Twitter is deploying new features on Thursday that it says will keep pace with disinformation and influence operations targeting the 2020 election.

A new policy on "synthetic and manipulated media," attempts to flag and provide greater context for content that the platform believes to have been "significantly and deceptively altered or fabricated."

Unlike postcard mountain resort towns, or the booming, high-tech corridor centered around Denver, Pueblo is Colorado's faded industrial relic. A city struggling to redefine its economy, and its politics following decades as a solidly blue-collar Democratic stronghold.

Pueblo is a two-hour drive south from Denver, through prosperous Colorado Springs with its military bases, defense contractors and megachurches. Wide open plains stretch for miles, mountains off in the distance.

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This is one of more than a dozen states that will vote next week on Super Tuesday. And it's one of the places where we're launching a year-long NPR series called Where Voters Are.

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The darkness is always there. It can be very beautiful. I don't necessarily want to shine a light that dispels it. I want to live with it. - Jeff Sharlet

This Brilliant Darkness is a book born of insomnia. It's a collection of snapshots and written profiles by author Jeff Sharlet that take us deep into other people's lives.

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The public's view of President Trump's impeachment trial is limited. In an era of ubiquitous cameras, no photographs are allowed in the Senate chamber. The only video comes from a set of cameras operated by government employees that's used by the television networks. There aren't many camera angles.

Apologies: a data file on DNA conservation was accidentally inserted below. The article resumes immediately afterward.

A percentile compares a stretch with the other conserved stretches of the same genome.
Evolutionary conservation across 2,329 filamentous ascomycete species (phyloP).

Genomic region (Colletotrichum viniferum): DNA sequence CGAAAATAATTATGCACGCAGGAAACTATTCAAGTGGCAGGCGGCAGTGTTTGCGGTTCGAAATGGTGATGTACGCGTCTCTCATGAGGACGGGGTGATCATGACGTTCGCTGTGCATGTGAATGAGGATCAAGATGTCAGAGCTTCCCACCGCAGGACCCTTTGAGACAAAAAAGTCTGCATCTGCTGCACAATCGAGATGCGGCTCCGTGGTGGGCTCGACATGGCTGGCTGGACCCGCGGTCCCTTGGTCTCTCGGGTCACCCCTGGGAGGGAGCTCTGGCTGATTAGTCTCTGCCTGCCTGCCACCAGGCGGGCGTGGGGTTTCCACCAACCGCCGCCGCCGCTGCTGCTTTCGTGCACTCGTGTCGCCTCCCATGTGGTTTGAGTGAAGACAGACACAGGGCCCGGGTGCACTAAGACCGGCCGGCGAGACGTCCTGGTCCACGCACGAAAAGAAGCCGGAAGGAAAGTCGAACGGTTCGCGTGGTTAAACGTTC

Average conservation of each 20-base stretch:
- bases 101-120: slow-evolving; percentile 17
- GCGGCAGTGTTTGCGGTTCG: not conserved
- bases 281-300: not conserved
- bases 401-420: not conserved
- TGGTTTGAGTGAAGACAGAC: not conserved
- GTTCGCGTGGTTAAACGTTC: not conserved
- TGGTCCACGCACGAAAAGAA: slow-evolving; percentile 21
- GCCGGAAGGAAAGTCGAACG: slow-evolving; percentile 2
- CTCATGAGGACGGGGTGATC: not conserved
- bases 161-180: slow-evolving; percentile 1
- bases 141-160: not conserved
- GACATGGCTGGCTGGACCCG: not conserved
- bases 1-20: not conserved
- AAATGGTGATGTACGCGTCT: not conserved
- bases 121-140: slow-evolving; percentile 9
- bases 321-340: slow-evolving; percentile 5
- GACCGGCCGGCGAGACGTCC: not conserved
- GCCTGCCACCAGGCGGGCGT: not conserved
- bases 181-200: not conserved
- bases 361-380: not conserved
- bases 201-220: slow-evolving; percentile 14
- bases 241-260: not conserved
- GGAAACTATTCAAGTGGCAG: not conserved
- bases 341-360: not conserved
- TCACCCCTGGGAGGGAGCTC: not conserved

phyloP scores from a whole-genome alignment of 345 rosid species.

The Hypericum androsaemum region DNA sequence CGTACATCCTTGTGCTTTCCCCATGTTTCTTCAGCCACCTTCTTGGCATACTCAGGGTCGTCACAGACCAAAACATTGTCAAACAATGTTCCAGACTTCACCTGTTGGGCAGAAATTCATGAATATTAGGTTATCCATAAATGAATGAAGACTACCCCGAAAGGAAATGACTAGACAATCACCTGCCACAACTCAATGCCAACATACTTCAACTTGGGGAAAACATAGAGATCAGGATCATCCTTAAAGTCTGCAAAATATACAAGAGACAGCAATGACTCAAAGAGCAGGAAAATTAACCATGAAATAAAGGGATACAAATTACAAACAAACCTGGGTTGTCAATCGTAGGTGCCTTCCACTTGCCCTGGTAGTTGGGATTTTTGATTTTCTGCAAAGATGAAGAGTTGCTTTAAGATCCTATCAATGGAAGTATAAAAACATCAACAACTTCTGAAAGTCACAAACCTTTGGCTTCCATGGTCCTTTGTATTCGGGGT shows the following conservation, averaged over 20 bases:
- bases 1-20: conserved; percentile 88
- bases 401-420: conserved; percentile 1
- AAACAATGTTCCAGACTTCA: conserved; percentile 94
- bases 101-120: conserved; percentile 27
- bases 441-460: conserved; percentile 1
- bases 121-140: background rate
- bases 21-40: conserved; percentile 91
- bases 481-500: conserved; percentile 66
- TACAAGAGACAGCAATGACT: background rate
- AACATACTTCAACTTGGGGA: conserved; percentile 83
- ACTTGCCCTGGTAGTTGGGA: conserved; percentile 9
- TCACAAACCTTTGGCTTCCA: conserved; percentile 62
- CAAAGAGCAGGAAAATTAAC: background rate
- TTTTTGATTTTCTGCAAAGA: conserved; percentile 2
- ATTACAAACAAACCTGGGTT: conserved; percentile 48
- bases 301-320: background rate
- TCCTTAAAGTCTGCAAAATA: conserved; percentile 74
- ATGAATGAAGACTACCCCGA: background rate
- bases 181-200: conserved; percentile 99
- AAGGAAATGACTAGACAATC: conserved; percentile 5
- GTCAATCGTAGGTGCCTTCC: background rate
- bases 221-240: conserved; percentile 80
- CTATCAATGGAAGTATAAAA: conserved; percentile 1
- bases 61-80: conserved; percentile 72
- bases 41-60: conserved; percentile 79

To give the public a closer view, news outlets are employing a low-tech solution.

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U.S. Defense Secretary Mark Esper thought he would be spending the year 2020 focusing on China, also Russia. Instead, he is leading the military through a series of attacks on and from Iran.

Defense Secretary Mark Esper says the U.S. has the constitutional authority to strike Iranian proxies in Iraq and Iran on the Islamic Republic's home soil in retaliation for attacks on American forces.

Sheila Morrison was in Canada when she fell into her third diabetic coma.

"My 90-year-old cousin thought we had a lunch date, and so she came with her daughter to pick me up," she says. "And I wouldn't answer the door."

Her visitors were able to get inside and called an ambulance when they found her. Morrison remained in the coma for about a week.

In the new Showtime comedy series Work in Progress, Abby McEnany joins a long tradition of comedians playing a version of themselves on TV.

She's playing a "45-year-old self-identified fat, queer dyke" who is depressed, anxious and self-conscious.

McEnany has spent decades in Chicago's improv comedy scene. She says she dealt with a long string of rejections and failed auditions. Then her pilot got picked up and greenlit for a full series.

She still can't quite believe it.

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From the time you're born to the time you die, most everybody in the U.S. uses health care. So when Democratic presidential candidates debate how much to change America's health care system, the stakes can feel personal.

On the morning of Aug. 7, Tony McGee was driving to work in Morton, Miss., when he noticed something unusual happening at one of the local chicken processing plants.

McGee is superintendent of the county schools, and it was the second day of classes.

"There was some activity there with law enforcement that had the parking lot barricaded," he recalls. "I actually called one of our assistant superintendents because it's relatively close to the school."